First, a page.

Our Hood Canal forests connect and support us
Forests, like shellfish and salmon, define the character of the Hood Canal region. Forests line the shoulders of the Olympic Mountains, our shorelines, and the lowlands we call home.
There are over 660,000 acres of forest in the Hood Canal area:
- Evergreen forests dominate the majority of the Hood Canal area from the coasts to the mountains.
- Deciduous and mixed canopy forests are primarily associated with coastal and lowland areas, and with river valleys.
Forests perform important environmental functions and enhance our quality of life in many ways:
- Help ensure that we have clean and abundant water, while decreasing flood risks
- Provide food, cover, and breeding areas for many plants and animals
- Contribute organic material to streams, which improves habitat and provides food resources for fish
- Provide jobs and recreational opportunities (e.g., timber, tourism, hiking)
- Keep us connected with our cultural heritage
- Enhance aesthetics and views
Forests are managed as protected public lands, working lands, and residential lands--forming a mosaic that supports our way of life.
A large portion of Hood Canal's forests are managed as working lands, for timber production within national forest or on state or privately owned lands. The remaining forested areas are split between areas intended to accommodate residential development, and those that are managed primarily for conservation or recreational use.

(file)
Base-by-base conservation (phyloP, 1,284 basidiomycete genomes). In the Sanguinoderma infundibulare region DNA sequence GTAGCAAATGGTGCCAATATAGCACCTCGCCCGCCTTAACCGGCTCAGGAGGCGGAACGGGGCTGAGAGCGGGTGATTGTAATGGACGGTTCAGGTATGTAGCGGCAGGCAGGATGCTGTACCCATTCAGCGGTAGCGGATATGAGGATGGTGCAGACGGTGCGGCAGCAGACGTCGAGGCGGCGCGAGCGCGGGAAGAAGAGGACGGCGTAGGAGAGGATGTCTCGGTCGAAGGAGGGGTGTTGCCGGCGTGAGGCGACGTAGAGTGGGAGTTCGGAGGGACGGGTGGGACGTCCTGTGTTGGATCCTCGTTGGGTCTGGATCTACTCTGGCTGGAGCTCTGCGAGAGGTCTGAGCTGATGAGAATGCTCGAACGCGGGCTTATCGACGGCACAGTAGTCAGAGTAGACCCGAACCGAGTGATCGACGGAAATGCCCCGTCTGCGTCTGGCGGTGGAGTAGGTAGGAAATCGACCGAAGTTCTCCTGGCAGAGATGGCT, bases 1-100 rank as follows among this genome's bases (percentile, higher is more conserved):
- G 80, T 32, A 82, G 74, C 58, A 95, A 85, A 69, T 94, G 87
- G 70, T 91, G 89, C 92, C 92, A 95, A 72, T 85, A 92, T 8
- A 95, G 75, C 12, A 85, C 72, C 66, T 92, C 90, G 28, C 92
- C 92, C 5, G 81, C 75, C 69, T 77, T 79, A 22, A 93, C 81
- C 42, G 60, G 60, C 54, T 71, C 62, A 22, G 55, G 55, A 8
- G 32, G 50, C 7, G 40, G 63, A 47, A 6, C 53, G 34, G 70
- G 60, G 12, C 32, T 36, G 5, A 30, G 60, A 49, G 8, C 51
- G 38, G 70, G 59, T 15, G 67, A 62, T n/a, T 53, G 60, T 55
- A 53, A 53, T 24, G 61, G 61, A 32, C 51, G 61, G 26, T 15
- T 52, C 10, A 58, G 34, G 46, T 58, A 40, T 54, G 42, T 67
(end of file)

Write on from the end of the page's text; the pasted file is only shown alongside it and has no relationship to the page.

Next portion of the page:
Understanding how these different management regimes affect forest resources will help us in crafting the right strategies to meet Integrated Watershed Plan (IWP) goals.
Our forests will support us for generations
The Integrated Watershed Plan (IWP) goal is to restore and maintain healthy functioning forests for the protection of aquatic and terrestrial resources on forest lands within the Hood Canal region. Achieving healthy, properly functioning forests around Hood Canal means maintaining the amount of forest cover; improving the quality of our forests (more diversity in species and age class); and creating greater connectivity between forests and aquatic habitats. This will require implementing management strategies that:
- Increase wild and diverse forests (e.g., through reforestation)
- Maintain the area and productivity of managed, working timberlands in lieu of converting them to residential lands
- Maintain forest cover in residential lands (reducing fragmentation of existing stands)
There are a number of large-scale and community-based efforts designed to address the key challenges to achieve our Integrated Watershed Plan (IWP) Forest goals, including to:
- Review Habitat Conservation Plans that are used to manage and protect habitat, including marine waters, rivers, lakes, and associated forests, and the species that use them
- Review local land use ordinances and comprehensive plans
- Identify gaps in protection of forests and develop a plan to fill those gaps
- Align the aquatic protections identified within each Habitat Conservation Plan with local ordinances
- Obtain development rights in areas at threat of conversion
- Acquire lands that are better suited to conservation than timber or residential development
- Steward timber reproduction lands that are typically planted as monocultures to become more diverse with respect to species and age
- Support and encourage community forestry
Learn about what each of us can do to help Hood Canal forests.